Skip to main content

Proverbs 4: September 2013

Proverbs 4 should show you, if you haven’t gotten it yet, the value of the Proverbs and Wisdom overall. Why? Take a look at the imperatives: GET WISDOM! ACQUIRE WISDOM! These are not fluffy thoughts, but clear instructions.

 

Focal passages:

 

Proverbs 4:9 reminds us that wisdom is evident, and should be treasured like jewelry. One who is adorned in wisdom needs not fancy baubles and or trinkets. Without drawing the parallel too far, take a look at The Hunger Games and see that the people with wisdom are the simpler dressed folks—even Capitol resident Cinna is marked by his eschewing of over-the-top fashion fads. The fools need the trinkets and finery. Even the wicked who are intelligent have a restraint in their apparel—note President Snow.

 

Proverbs 4:19 explains most politicians, news media personalities, and entertainment stars. Life falls apart, and they have no idea why. How about you? Are you stumbling but cannot figure out why? Take a look at whether you are even trying to walk in righteousness. That’s a key in Proverbs (and most of Scripture): while “righteous” is an absolute, the character of God, “the righteous” are not those who have definitely attained it but those who are striving, by the power of God, to live up to that absolute. Be one of the righteous.

Comments

Popular posts from this blog

Book: By the Waters of Babylon

Worship. It is what the church does as we strive to honor God with our lips and our lives. And then, many churches argue about worship. I have about a half-dozen books on my shelf about worship, but adding Scott Aniol’s By the Waters of Babylon to the shelf has been excellent.

First of all, Aniol’s work is not based on solving a musical debate. While that branch of worship is often the most troublesome in the local church, By the Waters of Babylon takes a broader view. The starting point is the place of the church. That place is a parallel of Psalm 137, where the people of God, Israel, found themselves in a strange land. The people of God, again, find themselves in a strange land.
Second, in summary, the book works logically to the text of Scripture, primarily Psalm 137 but well-filled with other passages. Then it works outward from how the text addresses the problems submitted in the first chapter into how worship, specifically corporate worship, should look in the 21st century Weste…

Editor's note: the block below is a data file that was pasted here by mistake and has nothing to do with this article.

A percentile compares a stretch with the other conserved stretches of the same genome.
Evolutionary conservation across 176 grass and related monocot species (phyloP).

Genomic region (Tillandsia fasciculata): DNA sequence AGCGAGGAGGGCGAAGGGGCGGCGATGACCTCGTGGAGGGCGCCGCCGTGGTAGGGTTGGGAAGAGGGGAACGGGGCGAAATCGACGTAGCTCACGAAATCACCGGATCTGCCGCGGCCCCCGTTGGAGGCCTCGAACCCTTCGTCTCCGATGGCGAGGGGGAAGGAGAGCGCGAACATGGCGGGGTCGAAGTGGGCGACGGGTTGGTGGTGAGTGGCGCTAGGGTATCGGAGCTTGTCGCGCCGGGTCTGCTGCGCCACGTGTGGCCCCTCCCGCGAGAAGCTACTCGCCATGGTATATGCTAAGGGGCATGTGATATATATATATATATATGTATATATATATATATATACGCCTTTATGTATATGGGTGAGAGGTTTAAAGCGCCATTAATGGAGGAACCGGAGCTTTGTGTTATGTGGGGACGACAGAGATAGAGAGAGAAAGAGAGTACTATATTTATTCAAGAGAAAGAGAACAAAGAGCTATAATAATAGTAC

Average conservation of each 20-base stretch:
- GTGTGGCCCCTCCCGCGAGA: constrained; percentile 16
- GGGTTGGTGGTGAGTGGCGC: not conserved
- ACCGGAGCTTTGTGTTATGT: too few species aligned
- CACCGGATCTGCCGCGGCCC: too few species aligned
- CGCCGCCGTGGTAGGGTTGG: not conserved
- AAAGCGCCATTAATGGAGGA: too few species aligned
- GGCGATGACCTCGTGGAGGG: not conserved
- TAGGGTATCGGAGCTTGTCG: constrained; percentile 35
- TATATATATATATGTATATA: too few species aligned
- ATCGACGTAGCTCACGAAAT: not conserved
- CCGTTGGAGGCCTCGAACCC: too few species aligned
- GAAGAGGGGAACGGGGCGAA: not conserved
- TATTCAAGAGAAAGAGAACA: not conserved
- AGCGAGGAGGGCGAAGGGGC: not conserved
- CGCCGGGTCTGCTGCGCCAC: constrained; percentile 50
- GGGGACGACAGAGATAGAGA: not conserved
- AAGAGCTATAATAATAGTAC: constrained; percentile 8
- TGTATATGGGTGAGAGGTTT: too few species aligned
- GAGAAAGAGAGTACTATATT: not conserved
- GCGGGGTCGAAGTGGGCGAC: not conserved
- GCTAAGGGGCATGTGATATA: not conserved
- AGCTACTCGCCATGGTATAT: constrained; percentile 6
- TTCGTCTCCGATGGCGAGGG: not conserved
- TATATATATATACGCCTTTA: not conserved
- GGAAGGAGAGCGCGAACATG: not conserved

Put Down That Tablet! Exodus 35

Moses assembles the people of Israel at Sinai one last time before they set out into the wilderness, headed for the Promised Land. He gives them a reminder of some portions of the commands of God and emphasizes the construction of the Tabernacle (Exodus 35 link).He also gives the one Biblical mention of tablet-type mobile devices in Exodus 35:3, where the command is given not to use your Kindle Fire on the Sabbath Day. Some of you just groaned. Some of you skipped the one-liner, and others just missed it. I’ll address you all in turn, but first let us address the person who thought this might be the hidden meaning of that command. After all, we are so easily distracted from our worship and commitment by all of the digital noise around us, why would we not take this text in this manner?The quite simple answer is: because it is not about digital devices. In total, the command to focus the day on Yahweh, Covenant God of Israel and all of Creation, and if your device subtracts from your f…

Book Review: The Heart Mender by @andyandrews (Andy Andrews)

The Heart Mender: A Story of Second ChancesEver read a book that you just kind of wish is true?  That's my take on The Heart Mender by Andy Andrews.  It's a charming story of love and forgiveness, and it's woven into the historical setting of World War II America.  For the narrative alone, the book is worth the read, but the message it contains is well worth absorbing as well.However, let's drop back a minute.  This book was originally published under the title Island of Saints.  I read Island of Saints and enjoyed it greatly.  Now, Andrews has released it under a new title, with a few minor changes.  All of this is explained in the Author's Note at the beginning, but should be noted for purchaser's sake.  If you read Island of Saints, you're rereading when you read The Heart Mender.  Now, go ahead and reread it.  It will not hurt you one bit.Overall, the story is well-paced.  There are points where I'd like more detail, both in the history and the geog…